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Religious Tests and the Court
Even though Article VI, Clause 3, of the Constitution of the United States reads that "No religious Test shall ever be required as a qualification to any office or public trust under the United States," that hasn't stopped a lot of us from thinking a great deal about the faith of both John Roberts, recently sworn in as Chief Justice of the U.S. Supreme Court, and Harriet E. Miers, nominated to be an associate justice by President Bush.
Given the cut-throat partisanship that has characterized recent judicial nomination fights, it's not surprising that foes - and friends - of the nominees would seize upon anything that might hurt or help their cause. And in the case of Roberts and Miers, the lack of a record of written court decisions has left everyone scrambling for any evidence that could shed light on their philosophies and the ways they might rule in future cases.
Some Indiscreet Winks
As difficult as it might have been to understand Roberts - who was, after all, a life-long movement conservative and a Republican whose political sympathies were no mystery - Miers is a complete enigma to Republicans and Democrats alike.
With virtually no public record as an advocate for legal causes or stands on issues, all we have to go on is the fact that the president thinks she's hell on wheels. Considering her loyal service to Bush in Texas and Washington, he's got every right to think that way.
But that's left the White House with little ammunition to assure presidential backers that Miers is actually a conservative in any sense of the word, be it in terms of judicial philosophy or in her stance on social issues.
Among the winks and nods being thrown out to the GOP heartland is the fact that Miers is a deeply religious woman who converted to evangelical Protestantism from Catholicism.
Among those who have presumably received a few winks and nods is James C. Dobson, the head of the religious conservative group Focus on the Family. Dobson got himself in trouble with the administration when he said just that last week on his highly influential radio program.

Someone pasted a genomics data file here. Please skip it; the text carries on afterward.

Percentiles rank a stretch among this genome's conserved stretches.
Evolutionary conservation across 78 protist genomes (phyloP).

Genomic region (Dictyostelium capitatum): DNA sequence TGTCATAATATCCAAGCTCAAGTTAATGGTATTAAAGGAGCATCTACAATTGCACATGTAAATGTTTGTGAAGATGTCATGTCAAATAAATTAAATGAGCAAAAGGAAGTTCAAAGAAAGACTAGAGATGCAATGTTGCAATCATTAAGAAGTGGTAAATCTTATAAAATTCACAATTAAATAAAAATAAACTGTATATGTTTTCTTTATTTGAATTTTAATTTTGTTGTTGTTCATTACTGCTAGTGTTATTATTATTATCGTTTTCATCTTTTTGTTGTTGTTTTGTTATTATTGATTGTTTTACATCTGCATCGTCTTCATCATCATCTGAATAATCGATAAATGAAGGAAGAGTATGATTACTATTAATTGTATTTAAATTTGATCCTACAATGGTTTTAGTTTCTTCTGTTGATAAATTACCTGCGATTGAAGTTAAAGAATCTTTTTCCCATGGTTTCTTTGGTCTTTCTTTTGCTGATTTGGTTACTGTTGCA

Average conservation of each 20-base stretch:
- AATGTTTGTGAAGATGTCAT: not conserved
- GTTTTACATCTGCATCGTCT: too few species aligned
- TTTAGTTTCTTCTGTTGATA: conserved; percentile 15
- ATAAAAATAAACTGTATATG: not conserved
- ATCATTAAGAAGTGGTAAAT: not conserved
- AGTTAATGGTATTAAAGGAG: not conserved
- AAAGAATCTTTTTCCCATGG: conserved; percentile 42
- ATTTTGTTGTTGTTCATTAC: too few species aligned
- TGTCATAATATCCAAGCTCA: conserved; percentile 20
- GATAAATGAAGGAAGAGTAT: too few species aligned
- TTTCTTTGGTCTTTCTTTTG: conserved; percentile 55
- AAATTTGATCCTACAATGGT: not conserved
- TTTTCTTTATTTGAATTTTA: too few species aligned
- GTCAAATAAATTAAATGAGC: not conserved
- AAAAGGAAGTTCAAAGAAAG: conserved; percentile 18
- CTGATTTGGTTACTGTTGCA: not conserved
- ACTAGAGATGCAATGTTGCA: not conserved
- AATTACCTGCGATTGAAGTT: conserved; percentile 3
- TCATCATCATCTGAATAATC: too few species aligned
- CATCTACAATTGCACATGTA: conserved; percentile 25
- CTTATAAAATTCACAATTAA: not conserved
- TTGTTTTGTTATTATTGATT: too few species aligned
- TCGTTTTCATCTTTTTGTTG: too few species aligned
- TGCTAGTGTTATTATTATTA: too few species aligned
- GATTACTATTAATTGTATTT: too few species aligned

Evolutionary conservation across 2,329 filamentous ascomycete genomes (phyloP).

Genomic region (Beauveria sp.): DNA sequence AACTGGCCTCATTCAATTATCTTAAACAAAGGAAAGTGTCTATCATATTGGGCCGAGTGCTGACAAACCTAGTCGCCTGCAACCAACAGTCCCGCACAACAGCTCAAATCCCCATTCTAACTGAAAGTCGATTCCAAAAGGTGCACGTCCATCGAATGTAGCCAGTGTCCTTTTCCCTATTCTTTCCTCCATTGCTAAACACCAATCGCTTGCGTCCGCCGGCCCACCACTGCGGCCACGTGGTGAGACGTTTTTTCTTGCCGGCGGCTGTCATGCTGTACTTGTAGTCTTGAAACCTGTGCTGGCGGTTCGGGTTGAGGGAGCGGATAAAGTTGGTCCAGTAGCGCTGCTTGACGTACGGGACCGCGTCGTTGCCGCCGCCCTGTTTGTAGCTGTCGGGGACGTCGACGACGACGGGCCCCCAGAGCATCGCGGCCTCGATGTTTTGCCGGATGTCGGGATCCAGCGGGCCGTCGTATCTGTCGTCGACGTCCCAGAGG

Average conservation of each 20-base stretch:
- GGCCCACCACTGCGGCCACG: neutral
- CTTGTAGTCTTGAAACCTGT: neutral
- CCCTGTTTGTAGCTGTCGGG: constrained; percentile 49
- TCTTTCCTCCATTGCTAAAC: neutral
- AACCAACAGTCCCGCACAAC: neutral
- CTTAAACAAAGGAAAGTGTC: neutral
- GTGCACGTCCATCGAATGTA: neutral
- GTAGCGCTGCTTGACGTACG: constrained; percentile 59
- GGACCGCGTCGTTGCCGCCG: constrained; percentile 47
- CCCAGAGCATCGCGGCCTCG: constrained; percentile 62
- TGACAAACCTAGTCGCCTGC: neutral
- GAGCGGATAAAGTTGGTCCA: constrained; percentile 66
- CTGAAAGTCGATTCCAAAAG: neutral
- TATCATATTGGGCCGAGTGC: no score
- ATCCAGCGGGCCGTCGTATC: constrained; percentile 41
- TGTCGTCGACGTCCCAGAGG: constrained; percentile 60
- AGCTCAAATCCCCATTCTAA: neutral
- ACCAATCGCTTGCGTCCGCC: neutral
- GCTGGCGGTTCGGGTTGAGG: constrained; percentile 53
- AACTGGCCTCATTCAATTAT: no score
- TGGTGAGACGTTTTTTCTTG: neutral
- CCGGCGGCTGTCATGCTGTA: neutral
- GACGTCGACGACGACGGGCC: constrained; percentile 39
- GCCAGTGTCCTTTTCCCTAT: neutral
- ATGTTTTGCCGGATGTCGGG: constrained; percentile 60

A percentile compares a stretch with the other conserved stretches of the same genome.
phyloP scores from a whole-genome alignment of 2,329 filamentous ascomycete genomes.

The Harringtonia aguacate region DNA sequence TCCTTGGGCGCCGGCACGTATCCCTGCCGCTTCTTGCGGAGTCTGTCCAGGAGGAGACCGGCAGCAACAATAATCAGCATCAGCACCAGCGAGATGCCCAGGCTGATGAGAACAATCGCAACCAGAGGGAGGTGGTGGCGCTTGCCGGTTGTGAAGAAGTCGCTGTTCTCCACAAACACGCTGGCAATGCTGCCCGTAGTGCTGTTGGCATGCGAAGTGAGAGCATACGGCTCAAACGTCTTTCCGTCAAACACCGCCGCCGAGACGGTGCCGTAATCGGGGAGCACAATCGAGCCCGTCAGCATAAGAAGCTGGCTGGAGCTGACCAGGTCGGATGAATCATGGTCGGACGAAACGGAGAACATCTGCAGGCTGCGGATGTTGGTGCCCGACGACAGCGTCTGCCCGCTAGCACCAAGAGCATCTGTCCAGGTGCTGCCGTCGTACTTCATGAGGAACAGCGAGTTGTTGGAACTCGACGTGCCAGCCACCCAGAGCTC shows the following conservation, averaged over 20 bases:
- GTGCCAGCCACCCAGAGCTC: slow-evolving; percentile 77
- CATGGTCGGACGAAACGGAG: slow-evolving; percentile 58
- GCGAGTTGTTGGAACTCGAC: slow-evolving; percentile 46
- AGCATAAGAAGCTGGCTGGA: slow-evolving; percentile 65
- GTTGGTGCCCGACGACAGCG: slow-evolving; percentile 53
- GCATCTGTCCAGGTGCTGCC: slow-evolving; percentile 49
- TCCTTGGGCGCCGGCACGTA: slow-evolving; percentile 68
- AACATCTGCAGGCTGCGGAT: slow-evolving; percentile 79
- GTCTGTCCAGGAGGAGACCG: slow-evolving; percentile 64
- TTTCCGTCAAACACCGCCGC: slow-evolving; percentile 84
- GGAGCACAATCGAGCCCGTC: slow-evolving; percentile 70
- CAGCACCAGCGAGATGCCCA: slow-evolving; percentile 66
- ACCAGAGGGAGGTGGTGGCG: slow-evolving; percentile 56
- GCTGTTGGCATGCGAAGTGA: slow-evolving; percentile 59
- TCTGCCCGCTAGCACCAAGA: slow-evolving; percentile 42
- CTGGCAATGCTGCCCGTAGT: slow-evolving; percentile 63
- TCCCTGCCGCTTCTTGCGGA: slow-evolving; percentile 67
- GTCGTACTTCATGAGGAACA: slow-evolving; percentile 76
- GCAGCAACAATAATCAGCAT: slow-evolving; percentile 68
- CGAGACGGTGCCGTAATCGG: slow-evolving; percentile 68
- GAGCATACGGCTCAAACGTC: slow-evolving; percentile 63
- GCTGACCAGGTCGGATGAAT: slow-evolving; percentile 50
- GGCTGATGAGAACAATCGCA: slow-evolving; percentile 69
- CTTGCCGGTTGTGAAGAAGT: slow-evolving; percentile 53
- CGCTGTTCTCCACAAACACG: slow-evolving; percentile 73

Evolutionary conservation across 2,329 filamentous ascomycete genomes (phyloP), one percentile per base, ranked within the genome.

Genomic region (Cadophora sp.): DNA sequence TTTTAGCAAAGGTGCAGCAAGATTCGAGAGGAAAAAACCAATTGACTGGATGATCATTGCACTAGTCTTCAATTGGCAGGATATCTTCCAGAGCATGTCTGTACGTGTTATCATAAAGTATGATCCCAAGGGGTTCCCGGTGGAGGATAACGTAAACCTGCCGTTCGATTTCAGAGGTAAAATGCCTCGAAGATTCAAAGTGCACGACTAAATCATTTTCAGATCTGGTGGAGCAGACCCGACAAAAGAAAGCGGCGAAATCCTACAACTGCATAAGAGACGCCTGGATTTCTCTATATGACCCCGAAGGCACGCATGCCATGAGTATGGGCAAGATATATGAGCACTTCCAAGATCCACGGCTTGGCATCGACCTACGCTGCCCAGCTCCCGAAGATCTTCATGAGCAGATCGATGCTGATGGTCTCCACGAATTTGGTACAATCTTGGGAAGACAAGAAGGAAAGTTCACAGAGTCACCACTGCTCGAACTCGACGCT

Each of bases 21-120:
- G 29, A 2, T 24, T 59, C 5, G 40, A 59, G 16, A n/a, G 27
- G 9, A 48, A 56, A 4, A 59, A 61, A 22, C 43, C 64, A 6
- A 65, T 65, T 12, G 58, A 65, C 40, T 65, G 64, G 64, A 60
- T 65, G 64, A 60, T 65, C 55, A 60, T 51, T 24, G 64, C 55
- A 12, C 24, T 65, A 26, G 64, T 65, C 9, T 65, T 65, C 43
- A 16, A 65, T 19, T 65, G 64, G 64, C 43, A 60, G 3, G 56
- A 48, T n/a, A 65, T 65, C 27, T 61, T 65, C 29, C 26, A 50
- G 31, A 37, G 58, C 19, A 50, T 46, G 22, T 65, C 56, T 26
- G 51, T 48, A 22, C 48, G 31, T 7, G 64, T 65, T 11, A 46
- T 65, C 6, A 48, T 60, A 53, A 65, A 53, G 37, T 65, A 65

"When you know some of the things that I know - that I probably shouldn't know - you will understand why I have said with fear and trepidation that I believe Harriet Miers will be a good justice," Dobson confided to his listeners.
Adding fuel to the liberal fire that will, no doubt, result from his indiscretion, Dobson made it clear what he was talking about when he added that, "If I have made a mistake here, I will never forget the blood of those babies that will die will be on my hands to some degree."
It could be that Dobson is bluffing about receiving assurances that, as his statement indicated, Miers would vote to overturn the Roe v. Wade decision that legalized abortion. It could also be that the person(s) who gave Dobson such assurances were themselves bluffing. But either way, a door has been opened to further debate about what exactly it is that she believes.
The irony is that while most supporters of the Roberts nomination were aghast at the notion of asking the future chief justice how he would rule on abortion or other controversial issues, some conservatives are now starting to make similar demands about Miers.
Keeping in mind the numerous examples of Republican presidents nominating unknown jurists to the high court only to discover later that they weren't actually conservatives, some on the right don't want to trust the president. Some, like anti-abortion stalwart Sen. Sam Brownback (Rep.-Kan.), want to hear from her own mouth that she's one of them.